Canal Mill eventually closed in the 1950s, around the time of the introduction of the Cotton Industry Act of 1959, when demand for cotton failed to meet the overwhelming amount of production. The Act looked set to rejuvenate Lancashire’s textile links, with the view of reorganising the cotton industry by reducing the number of spindles in operation while making some workers redundant in order to reduce unneeded output. Canal Mill, however, didn’t survive this reorganisation, instead becoming a chicken farm in the 60s and then a repair workshop for trucks in 1968.
In 1991, Gilbraiths Commercial Limited ceased operations and in 1992 planning permission was granted to turn Canal Mill into a themed visitor attraction which would draw people to Chorley for decades to come. Botany Bay Villages opened in December 1995, offering five floors of shopping, restaurants and an indoor play centre for children. Still, the mill was allegedly haunted by the ghosts of mill workers, with visitors experiencing a crushing sensation in their limbs as though being trapped in the vice of cotton spinning machinery.
Botany Bay officially closed in February 2019 to be renovated into a modern outlet village and 288 homes.
Owned by Botany Bay’s very own Tim Knowles, the Grove Mill site in Eccleston began its life in the seventeenth century, when it existed as a rural woollen processing farm. A cotton mill was constructed on the site in 1845, and by 1861 employed around 300 workers in spinning and weaving.
Grove Mill encountered a few financial difficulties in the latter part of the nineteenth century, and continued to produce cotton until the 1980s, surpassing Canal Mill through the slump of the 1950s and the industry’s subsequent reshuffling. It exists now as antiques emporium Bygone Times – and as a home to several ghosts.
Reports of two unruly child spirits outside a meeting room used by the Wesleyan Church sparked rumours of this ghostly activity at Bygone Times. Paranormal investigators also recorded seeing a man pacing up and down, and the face of a lady in a window. A ghost trail is available for children to investigate these goings-on at Bygone Times.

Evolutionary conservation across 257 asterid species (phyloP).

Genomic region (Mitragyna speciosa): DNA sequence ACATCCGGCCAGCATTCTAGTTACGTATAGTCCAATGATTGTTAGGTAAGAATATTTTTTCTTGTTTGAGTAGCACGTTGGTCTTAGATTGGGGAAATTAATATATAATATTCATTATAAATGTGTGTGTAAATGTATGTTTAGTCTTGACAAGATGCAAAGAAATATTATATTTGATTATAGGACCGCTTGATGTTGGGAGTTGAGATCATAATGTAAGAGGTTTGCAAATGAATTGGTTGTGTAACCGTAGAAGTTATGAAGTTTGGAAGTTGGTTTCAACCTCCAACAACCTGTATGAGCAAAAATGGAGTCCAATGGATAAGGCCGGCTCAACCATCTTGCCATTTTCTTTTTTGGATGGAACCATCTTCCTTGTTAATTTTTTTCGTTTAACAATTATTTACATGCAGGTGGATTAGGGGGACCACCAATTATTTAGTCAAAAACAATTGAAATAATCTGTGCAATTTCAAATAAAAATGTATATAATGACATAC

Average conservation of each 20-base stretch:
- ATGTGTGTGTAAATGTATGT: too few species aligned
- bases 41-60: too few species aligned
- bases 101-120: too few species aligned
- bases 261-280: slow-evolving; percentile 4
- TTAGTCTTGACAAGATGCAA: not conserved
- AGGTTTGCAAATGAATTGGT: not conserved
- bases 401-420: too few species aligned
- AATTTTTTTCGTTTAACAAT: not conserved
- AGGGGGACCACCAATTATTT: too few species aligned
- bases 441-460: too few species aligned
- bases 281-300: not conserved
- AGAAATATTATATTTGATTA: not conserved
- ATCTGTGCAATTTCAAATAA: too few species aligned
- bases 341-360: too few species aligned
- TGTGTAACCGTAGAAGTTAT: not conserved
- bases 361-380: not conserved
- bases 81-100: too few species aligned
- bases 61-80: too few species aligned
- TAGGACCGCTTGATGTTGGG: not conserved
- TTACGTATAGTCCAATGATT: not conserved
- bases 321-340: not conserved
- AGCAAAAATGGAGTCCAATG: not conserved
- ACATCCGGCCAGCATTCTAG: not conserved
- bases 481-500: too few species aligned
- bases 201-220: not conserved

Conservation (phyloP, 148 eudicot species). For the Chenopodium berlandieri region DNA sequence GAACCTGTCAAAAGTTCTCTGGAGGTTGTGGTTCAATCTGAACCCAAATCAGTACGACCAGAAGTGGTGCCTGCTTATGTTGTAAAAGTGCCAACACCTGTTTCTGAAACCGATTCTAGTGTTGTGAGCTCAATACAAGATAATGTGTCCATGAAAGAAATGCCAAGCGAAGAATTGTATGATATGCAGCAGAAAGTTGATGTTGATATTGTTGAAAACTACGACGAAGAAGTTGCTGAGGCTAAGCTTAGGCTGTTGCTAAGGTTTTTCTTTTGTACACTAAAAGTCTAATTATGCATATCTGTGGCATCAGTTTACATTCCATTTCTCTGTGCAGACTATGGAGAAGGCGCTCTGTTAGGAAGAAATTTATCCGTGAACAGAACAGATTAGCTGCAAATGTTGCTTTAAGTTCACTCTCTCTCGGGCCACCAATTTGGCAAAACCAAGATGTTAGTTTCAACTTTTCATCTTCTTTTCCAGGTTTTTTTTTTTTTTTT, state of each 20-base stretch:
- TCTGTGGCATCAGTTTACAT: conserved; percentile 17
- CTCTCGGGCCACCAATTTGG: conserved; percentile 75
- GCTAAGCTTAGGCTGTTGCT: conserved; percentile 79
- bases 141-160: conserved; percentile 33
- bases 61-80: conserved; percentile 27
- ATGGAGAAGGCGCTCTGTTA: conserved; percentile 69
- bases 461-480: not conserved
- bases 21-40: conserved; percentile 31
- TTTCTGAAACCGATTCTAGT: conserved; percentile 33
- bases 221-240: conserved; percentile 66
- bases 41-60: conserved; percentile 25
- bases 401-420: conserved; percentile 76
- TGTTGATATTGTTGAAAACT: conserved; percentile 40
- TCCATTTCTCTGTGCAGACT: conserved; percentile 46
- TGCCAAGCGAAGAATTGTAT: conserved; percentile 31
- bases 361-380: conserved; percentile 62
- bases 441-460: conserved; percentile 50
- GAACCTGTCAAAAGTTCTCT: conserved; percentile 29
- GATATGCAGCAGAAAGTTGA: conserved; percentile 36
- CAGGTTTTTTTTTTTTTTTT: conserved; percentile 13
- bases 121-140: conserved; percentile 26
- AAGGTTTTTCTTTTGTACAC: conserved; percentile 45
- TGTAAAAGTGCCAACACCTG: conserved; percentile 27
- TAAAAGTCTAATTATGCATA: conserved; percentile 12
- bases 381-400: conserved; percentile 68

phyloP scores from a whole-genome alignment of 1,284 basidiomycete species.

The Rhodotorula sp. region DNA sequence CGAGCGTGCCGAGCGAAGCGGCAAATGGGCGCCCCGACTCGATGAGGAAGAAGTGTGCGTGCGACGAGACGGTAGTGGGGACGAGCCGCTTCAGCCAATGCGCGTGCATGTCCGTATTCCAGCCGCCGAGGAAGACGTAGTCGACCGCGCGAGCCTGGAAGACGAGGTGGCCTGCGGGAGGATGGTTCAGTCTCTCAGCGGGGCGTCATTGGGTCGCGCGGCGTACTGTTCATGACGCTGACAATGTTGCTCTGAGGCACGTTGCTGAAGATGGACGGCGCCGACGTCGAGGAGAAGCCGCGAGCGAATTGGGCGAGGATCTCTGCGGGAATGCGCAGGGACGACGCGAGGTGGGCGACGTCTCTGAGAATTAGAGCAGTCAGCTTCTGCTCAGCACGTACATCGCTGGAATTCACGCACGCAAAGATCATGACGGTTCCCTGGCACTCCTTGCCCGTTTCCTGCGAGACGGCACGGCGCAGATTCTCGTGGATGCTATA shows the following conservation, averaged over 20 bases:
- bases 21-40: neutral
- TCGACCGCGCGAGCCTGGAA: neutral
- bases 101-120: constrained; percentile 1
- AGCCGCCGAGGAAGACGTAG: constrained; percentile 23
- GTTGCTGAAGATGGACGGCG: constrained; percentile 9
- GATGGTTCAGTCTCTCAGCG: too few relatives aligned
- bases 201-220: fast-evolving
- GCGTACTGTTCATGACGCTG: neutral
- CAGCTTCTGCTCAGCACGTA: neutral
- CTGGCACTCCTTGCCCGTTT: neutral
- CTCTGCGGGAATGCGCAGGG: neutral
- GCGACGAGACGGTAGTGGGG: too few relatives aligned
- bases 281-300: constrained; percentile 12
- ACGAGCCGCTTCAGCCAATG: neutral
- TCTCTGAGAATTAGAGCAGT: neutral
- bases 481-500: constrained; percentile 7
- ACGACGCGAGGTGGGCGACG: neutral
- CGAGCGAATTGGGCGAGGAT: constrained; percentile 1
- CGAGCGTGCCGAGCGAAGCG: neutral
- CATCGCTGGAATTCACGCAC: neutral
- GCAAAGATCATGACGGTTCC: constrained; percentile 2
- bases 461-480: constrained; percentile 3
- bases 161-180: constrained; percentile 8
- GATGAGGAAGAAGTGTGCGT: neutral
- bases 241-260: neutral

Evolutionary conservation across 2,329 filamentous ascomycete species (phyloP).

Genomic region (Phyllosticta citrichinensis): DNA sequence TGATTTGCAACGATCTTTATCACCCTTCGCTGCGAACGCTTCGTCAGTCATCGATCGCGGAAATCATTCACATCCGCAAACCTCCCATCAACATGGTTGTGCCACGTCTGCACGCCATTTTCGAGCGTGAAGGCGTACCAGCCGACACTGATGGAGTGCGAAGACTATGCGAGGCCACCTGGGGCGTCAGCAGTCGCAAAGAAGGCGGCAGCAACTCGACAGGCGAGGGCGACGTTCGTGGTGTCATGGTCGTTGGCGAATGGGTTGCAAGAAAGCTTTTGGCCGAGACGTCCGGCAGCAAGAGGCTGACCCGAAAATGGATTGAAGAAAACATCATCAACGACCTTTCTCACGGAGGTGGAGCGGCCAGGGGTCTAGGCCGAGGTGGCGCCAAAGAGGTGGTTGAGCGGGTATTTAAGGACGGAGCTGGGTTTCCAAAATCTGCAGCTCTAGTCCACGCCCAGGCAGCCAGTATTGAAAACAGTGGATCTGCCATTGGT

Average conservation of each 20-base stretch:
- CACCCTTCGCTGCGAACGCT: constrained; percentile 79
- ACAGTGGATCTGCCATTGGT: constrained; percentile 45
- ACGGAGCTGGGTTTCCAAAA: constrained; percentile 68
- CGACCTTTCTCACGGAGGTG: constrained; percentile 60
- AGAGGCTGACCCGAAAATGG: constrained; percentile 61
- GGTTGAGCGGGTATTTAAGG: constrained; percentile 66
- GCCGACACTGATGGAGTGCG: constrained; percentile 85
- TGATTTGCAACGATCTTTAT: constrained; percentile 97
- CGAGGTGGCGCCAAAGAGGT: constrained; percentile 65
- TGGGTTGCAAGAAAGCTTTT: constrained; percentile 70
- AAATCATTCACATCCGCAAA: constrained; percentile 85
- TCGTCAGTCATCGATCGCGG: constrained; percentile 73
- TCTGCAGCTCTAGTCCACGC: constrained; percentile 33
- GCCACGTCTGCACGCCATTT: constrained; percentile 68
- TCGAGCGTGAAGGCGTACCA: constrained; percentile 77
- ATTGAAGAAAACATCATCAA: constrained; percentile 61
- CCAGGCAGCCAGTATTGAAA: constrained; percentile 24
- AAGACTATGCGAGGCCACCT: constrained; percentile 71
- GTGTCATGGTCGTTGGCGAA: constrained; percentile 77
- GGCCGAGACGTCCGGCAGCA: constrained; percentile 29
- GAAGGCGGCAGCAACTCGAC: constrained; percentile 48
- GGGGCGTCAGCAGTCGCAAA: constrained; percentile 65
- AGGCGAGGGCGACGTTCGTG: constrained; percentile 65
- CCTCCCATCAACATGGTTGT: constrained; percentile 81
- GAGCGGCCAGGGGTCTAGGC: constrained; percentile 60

Lower Kem Mill
Whittle-le-Woods has a tragic milling past. Home to its own bleaching and dyeing works from the 1700s, the area which is now part of Cuerden Valley Park is now a mere ruin of what once was. What in all likelihood began as a cottage industry enterprise expanded into a larger mill in 1784, with several workshops, printing shops and dye rooms scattered about, with dwelling houses for the workers.
The mill became known as the Kem Mill Printworks, and employed around 170 workers. The mill expanded between 1881 and 1896 to cope with the growing cotton industry, including the construction of a 150 foot chimney.
Tragedy struck on October 17, 1914, when a fire broke out in the machine room. The fire brigade were summoned but the flames continued to spread, enveloping the roller room, and the office before the walls and roof of the main building caved in. The resulting smoke was visible for miles around, drawing spectators from around the area, and eventually the fire was put out, leaving behind smoking debris and thousands of pounds of destroyed machinery. Aside from the chimney, which was saved, the scene was one of utter destruction, and Kem Mill was no more.
The site was used for farming until 1972, when the chimney and remaining buildings were demolished. Several archaeological digs uncovered artefacts from the site’s milling days, and the ruins of Kem Mill Printworks were refurbished using grant money . They are still visible today to visitors to Cuerden Valley Park.
1777 saw the ‘Factory System’ arrive at Birkacre along the River Yarrow. Edward Chadwick constructed a purpose-built cotton mill – one of the first mills to stray from domestic spinning and weaving methods in Lancashire, and the first mill in Chorley.
The mill was leased to Richard Arkwright, who fitted it out with his patented machines and drove power to it using a waterwheel. Arkwright was also responsible for the water spinning frame in 1767, which ran on water power and produced stronger and harder yarn than the spinning jenny.
Despite its revolutionary technological strides, Birkacre Mill was perhaps most famous for the riots it was involved in. In 1779, a mob of Luddites – a secret, oath-based organisation determined to stop the ‘fraudulent’ use of machinery in place of a manual workforce – got word of the mill’s innovation and he marched to stop it.
The protest turned violent a few days later, when the mob broke into the mill and destroyed its interior. They were met with gunshots from the mill’s forces but the mill’s wooden machinery was easily submerged in flames, killing at least one of the Luddites in the process.
Chadwick did rebuild the mill shortly after, and developed into calico printing, dyeing and bleaching. It eventually ceased operation in 1939, and in the 1980s the derelict land was reclaimed by Yarrow Valley Park, and transformed into parkland.
Thanks go to Chorley Mills (www.chorleymills.org) for providing images.